Tuesday, April 06, 2010

Phone Neutrality

For decades, the AT&T monopoly was regulated with an ideal that could aptly be described as "phone neutrality." In the name of social justice, phone service was ruled with the notion that everyone must have the same service at roughly the same price.

ehe system placed heavy taxes on urban areas to pull wires to rural areas.

The great beneficiary of phone neutrality was the monopoly which used the ideal to cap demands for better services, and provided a mechanism to keep long distance prices high.

In hindsight, we see the era of phone neutrality led to technological stagnation.

Notably, farms and rural communities would have been better served by development of wireless technology. Unlike urban areas, rural areas have ample bandwidth for the community's communication needs.

The cost of phone neutrality wasn't just stagnate service. The ideal led to unnecessary environmental damage. The phone company disrupted ecosystems to string wires. They cut down numerous trees and did damage mining copper for the wires, and released chemicals into the environment to encase the wires in plastic.

For that matter, if we had a free market, we would have seen the emergence of cellular phones and complex networks sooner than we did in a regulatory climate ruled by the dictates of phone neutrality.

Quite frankly, the mass media internet would not have existed if not for the breaking up of AT&T and elimination of the ideal of phone neutrality.

From a historical perspective it is odd that Congress is even considering shoving a new ideal of internet neutrality down our collective gullets. The only need that the power grab seems to be fulfilling is never-ending need of the political elite for more power.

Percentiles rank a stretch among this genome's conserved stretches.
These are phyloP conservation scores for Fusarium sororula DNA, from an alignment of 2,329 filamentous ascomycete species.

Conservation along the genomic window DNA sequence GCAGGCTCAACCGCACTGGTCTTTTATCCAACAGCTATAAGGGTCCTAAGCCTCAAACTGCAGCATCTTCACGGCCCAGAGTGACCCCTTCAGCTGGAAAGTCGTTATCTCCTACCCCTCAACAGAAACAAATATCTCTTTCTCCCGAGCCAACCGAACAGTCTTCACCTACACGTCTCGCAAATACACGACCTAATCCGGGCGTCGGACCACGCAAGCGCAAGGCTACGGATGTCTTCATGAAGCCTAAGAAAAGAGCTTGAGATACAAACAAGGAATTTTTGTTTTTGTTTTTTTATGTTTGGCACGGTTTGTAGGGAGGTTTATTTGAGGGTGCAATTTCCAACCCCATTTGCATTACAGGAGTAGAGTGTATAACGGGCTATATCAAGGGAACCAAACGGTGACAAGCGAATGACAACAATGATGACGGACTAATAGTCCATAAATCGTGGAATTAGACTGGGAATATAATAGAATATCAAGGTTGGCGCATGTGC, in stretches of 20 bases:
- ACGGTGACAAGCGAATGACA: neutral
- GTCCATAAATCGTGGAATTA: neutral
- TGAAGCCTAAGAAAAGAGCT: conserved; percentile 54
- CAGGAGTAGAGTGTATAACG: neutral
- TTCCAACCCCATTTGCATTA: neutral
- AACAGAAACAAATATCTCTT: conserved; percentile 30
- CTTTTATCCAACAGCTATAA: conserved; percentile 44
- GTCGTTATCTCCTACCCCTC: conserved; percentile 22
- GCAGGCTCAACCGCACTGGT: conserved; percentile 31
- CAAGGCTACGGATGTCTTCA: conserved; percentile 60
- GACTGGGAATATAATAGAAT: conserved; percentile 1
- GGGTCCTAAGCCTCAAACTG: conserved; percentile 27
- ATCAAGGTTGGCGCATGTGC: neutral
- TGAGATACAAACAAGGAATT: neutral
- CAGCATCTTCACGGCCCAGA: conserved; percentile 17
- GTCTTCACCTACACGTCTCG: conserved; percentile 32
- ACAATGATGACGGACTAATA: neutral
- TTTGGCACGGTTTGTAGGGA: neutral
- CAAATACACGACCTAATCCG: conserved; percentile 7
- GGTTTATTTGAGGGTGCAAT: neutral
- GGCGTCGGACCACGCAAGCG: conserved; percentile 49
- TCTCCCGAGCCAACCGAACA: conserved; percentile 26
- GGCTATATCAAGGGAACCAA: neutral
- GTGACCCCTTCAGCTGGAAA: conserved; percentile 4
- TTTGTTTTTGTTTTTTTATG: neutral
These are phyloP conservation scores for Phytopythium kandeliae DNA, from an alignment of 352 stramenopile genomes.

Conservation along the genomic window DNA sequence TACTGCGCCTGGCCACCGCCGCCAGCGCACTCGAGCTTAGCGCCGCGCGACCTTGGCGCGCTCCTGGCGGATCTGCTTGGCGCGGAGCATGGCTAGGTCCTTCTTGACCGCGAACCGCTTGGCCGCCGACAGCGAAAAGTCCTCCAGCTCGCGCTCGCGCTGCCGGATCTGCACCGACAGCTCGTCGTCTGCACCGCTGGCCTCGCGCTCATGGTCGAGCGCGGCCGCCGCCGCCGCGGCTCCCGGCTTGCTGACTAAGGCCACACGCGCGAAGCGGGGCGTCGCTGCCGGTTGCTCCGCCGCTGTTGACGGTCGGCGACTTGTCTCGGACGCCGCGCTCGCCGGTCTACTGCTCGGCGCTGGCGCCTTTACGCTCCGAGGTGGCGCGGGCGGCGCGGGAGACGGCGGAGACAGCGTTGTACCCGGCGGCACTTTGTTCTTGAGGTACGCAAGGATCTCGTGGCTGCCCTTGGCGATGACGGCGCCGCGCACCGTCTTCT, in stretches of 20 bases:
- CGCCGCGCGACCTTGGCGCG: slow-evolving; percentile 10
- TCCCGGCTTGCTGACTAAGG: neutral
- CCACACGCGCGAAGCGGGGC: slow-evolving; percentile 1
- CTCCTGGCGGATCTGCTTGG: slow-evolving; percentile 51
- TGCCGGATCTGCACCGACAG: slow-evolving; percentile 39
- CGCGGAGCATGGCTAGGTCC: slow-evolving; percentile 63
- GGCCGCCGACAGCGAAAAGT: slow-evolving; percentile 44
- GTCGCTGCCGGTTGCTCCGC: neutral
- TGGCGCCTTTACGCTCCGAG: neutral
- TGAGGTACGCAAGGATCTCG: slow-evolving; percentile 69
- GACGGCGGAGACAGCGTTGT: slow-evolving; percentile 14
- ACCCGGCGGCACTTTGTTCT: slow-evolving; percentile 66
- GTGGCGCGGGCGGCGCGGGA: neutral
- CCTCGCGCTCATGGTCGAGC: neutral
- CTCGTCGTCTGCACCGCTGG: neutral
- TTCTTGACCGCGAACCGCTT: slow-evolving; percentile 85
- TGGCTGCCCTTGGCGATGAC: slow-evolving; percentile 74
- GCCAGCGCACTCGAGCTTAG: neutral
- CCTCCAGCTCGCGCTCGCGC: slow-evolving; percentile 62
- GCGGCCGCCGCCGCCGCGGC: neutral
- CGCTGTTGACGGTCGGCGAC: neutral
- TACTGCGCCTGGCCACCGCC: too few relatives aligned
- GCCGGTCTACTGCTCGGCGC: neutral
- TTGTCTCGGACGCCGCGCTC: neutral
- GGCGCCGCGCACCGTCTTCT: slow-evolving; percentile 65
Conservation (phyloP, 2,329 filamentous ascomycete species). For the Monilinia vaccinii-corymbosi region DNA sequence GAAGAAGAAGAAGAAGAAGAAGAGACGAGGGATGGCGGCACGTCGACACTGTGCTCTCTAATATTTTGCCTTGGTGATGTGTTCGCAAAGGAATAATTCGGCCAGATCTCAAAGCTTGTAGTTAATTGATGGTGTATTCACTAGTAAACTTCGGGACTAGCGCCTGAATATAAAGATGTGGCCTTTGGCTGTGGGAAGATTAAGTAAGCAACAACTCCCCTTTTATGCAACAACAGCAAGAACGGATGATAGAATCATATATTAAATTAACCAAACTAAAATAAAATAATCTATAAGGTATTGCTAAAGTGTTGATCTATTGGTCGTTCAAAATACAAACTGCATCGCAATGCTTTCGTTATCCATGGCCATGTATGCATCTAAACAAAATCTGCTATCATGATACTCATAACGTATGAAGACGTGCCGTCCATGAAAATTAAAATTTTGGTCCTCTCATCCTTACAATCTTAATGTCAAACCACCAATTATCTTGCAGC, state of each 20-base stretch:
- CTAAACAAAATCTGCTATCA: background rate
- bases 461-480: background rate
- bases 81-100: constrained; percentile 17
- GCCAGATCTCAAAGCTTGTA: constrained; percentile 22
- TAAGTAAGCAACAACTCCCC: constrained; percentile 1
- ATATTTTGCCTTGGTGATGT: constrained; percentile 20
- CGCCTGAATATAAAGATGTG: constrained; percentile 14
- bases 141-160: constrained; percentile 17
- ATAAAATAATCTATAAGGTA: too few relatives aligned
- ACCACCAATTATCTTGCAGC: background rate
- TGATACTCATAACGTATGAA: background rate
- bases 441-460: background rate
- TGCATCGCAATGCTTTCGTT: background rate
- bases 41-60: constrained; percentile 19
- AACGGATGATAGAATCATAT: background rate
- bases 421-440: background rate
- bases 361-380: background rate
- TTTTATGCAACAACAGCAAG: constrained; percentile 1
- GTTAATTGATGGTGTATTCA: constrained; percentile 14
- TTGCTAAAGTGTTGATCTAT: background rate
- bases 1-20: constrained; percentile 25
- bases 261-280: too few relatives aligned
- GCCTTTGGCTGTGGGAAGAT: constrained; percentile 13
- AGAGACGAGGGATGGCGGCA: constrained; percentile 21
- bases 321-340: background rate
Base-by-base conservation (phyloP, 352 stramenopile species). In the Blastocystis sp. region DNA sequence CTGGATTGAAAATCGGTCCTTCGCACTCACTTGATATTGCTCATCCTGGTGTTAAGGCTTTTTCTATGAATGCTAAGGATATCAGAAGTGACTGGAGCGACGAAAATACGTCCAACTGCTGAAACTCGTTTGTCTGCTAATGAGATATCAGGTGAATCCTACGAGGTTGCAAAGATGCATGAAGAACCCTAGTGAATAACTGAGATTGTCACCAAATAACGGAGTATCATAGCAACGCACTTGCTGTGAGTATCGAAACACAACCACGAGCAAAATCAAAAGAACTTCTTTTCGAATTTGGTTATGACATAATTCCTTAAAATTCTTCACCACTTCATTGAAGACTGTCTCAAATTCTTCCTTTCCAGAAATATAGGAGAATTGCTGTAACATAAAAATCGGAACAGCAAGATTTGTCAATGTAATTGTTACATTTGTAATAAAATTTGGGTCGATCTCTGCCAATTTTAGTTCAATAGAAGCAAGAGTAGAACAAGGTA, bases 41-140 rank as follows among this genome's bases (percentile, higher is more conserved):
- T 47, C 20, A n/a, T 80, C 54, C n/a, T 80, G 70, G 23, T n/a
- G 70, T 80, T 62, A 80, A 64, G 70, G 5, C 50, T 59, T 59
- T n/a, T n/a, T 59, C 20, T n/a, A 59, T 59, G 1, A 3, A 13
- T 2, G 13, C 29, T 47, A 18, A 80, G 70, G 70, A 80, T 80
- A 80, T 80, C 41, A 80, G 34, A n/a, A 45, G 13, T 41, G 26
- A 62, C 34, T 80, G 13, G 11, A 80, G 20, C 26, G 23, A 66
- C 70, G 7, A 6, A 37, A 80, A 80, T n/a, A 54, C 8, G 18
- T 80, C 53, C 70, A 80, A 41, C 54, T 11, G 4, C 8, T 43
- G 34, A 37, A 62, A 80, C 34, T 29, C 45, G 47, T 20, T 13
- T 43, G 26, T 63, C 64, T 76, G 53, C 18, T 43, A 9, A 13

Just as phone neutrality was a bad idea that created artificially high prices and stagnated development, net neutrality is likely to set the internet in a negative direction.


RD said...

"phone neutrality"?

Common carrier is still in place and the law of the land.

Just imagine if AT&T refused to connect calls with each other, you would be unable to call anyone in 35 States of the union.

And this was the case prior to 1930's, Florida was unable to call the rest of the nation ad vise'a'versa because AT&T refused to exchange phone calls with Florida Telephone co.

Internet neutrality is about wether or not we allow Qwest to block/degrade google traffic in order to force people to use Bing or say a Qwest owned search engine. I don't have the choice of another provider as Qwest does not provision FTTN circuits to third party providers like XMISSION. (albiert I might have UtopiaNet sometime in the next 6months or so)

With any luck the FCC will reclassify broadband as a class 1 service and end the neutrality "debate" once and for all.

y-intercept said...

1935 is the year of the first transworld telephone call. The network was still in its infancy.

The problem you cite is solved easily with multiple carriers and a routing table. It is very easy to create a system of multiple routers ... unless you have regulations outlawing "dial-around" services.

The logic of routing is not rocket science. A switch gets a number then connects the call through a switch depending on the number.

The market would have quickly evolved a much more robust system than existed with the monopoly.

(Note, if small companies were competing on the efficiency of routers, we would have seen computer technoloy appear sooner.)

In the FDR era, big companies eagerly sought the regulation of big government (they still do) and big telco was happy to accept monopoly status for regulation, especially since they got to write the regulations.

The result of the regulation is that we essentially froze in the technology of 1935 for fifty years.

You are right about something being strange with this inablity to get greater bandwidth to the end user today. A carry over of regulation past is that it is illegal for you to have any type of communication wire running across property lines. If such were legal, then people would just own their own cable to a switch that would then give highspeed access to the network.

The people at Utopia want to prevent people from owning their own connections as the privately owned utilities.